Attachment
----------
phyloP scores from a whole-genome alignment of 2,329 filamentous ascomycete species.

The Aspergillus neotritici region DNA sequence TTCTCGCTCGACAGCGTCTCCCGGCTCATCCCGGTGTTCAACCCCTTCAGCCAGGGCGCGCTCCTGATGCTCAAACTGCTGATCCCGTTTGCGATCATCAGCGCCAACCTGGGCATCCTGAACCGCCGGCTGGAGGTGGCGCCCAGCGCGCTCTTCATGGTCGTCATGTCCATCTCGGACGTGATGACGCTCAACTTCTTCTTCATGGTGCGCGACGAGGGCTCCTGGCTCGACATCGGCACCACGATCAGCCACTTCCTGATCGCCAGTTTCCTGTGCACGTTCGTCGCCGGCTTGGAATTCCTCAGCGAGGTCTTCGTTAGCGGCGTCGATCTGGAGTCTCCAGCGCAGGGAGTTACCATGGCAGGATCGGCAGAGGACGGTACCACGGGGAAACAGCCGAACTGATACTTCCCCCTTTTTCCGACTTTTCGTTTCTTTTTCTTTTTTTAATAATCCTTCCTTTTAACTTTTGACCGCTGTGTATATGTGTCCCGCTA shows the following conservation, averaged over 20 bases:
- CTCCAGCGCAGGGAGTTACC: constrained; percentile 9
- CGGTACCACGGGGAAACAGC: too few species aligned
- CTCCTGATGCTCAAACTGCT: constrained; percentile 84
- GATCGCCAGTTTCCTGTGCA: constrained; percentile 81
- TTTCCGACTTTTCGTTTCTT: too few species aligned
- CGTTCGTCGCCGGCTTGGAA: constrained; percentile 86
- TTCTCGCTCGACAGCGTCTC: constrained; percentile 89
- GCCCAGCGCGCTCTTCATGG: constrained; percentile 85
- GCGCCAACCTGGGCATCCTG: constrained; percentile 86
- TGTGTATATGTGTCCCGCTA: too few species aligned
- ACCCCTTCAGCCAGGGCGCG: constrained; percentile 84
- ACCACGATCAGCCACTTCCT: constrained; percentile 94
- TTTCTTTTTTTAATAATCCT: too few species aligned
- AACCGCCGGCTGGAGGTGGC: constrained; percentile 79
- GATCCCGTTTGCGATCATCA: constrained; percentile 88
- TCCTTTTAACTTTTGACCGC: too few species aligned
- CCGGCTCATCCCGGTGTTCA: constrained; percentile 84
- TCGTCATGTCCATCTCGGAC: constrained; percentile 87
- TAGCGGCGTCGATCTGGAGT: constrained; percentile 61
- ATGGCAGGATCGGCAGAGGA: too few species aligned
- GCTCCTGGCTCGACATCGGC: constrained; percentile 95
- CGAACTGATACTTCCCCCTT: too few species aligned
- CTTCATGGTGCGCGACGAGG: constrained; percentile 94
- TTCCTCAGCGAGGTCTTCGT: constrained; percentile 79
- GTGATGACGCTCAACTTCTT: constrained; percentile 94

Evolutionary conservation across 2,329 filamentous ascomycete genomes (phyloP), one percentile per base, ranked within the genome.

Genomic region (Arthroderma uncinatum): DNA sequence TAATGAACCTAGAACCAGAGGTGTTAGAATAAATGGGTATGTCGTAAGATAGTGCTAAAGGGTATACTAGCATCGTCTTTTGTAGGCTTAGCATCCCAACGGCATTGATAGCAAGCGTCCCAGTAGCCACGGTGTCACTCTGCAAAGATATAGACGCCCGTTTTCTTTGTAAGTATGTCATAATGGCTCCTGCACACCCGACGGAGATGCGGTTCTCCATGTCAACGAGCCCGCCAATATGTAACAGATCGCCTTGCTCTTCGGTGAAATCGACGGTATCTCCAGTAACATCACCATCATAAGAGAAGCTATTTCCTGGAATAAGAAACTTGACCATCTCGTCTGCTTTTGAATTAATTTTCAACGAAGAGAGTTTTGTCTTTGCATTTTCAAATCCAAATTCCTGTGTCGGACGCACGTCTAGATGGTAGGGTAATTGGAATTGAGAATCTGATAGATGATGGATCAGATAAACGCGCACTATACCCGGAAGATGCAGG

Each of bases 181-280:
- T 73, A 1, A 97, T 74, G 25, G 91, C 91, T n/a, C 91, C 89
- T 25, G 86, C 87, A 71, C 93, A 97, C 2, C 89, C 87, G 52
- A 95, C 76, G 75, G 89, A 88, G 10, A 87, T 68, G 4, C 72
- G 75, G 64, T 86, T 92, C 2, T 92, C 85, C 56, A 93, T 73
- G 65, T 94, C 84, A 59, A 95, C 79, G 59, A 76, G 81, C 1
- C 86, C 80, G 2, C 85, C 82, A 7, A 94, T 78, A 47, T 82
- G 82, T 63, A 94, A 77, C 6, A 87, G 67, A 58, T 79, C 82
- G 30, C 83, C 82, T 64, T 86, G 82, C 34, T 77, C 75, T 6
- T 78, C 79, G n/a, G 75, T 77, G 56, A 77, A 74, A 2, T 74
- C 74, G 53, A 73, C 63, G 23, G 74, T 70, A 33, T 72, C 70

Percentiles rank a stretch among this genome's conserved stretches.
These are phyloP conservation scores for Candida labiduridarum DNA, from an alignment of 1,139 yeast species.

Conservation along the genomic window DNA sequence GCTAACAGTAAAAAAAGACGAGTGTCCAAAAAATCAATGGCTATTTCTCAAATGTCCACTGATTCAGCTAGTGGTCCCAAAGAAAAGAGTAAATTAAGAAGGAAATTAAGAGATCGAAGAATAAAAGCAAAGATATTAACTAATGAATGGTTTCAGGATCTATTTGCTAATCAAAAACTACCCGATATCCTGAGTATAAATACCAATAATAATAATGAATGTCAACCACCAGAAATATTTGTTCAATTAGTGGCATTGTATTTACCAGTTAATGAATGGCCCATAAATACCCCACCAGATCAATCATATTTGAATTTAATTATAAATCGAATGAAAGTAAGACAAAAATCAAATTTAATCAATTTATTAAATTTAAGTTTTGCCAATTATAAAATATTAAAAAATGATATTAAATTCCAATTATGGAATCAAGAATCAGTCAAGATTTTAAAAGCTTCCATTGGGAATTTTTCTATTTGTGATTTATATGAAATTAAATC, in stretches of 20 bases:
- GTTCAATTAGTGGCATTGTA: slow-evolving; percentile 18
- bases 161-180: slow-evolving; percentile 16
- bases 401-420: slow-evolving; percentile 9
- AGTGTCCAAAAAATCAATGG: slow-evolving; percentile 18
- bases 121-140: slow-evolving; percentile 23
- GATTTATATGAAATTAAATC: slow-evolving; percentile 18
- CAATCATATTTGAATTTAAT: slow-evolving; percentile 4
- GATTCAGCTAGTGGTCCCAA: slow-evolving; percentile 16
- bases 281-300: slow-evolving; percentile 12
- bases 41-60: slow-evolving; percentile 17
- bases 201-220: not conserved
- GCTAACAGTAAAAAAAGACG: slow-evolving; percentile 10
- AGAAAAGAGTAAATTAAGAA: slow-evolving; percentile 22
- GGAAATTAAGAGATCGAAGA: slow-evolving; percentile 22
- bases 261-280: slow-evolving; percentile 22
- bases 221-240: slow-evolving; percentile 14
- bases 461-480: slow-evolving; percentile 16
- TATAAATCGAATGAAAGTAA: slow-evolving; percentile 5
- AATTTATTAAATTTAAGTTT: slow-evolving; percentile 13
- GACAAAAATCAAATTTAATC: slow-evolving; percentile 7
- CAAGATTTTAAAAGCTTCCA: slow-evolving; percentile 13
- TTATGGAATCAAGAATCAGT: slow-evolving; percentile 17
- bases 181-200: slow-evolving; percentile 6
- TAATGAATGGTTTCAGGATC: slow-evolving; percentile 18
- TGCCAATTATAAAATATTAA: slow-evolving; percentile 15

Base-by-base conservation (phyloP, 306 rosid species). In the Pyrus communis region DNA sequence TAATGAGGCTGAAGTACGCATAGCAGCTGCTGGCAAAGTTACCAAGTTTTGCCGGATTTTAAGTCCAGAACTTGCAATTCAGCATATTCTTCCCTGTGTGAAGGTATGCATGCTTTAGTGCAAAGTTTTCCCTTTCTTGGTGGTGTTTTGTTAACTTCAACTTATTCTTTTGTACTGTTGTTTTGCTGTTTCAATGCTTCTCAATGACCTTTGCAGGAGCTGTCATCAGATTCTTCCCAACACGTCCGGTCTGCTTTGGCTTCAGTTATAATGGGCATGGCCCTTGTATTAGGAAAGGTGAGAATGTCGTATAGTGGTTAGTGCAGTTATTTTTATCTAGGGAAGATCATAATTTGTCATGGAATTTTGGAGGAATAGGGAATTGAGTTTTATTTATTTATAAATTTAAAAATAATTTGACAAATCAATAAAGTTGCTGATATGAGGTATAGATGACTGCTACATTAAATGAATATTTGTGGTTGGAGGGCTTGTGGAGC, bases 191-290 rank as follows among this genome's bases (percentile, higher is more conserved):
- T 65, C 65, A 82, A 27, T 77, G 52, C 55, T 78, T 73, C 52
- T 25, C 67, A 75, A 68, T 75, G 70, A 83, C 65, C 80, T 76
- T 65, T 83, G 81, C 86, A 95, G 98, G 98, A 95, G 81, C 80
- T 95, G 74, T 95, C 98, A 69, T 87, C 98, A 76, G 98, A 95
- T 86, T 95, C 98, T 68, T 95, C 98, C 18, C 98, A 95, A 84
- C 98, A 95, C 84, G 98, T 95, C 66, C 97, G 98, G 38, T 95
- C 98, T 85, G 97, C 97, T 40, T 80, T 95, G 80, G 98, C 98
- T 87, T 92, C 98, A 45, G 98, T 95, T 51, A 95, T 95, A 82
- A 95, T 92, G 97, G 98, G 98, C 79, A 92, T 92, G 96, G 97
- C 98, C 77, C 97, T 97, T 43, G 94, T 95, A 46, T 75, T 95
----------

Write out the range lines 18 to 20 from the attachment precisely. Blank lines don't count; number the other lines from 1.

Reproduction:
- TCCTTTTAACTTTTGACCGC: too few species aligned
- CCGGCTCATCCCGGTGTTCA: constrained; percentile 84
- TCGTCATGTCCATCTCGGAC: constrained; percentile 87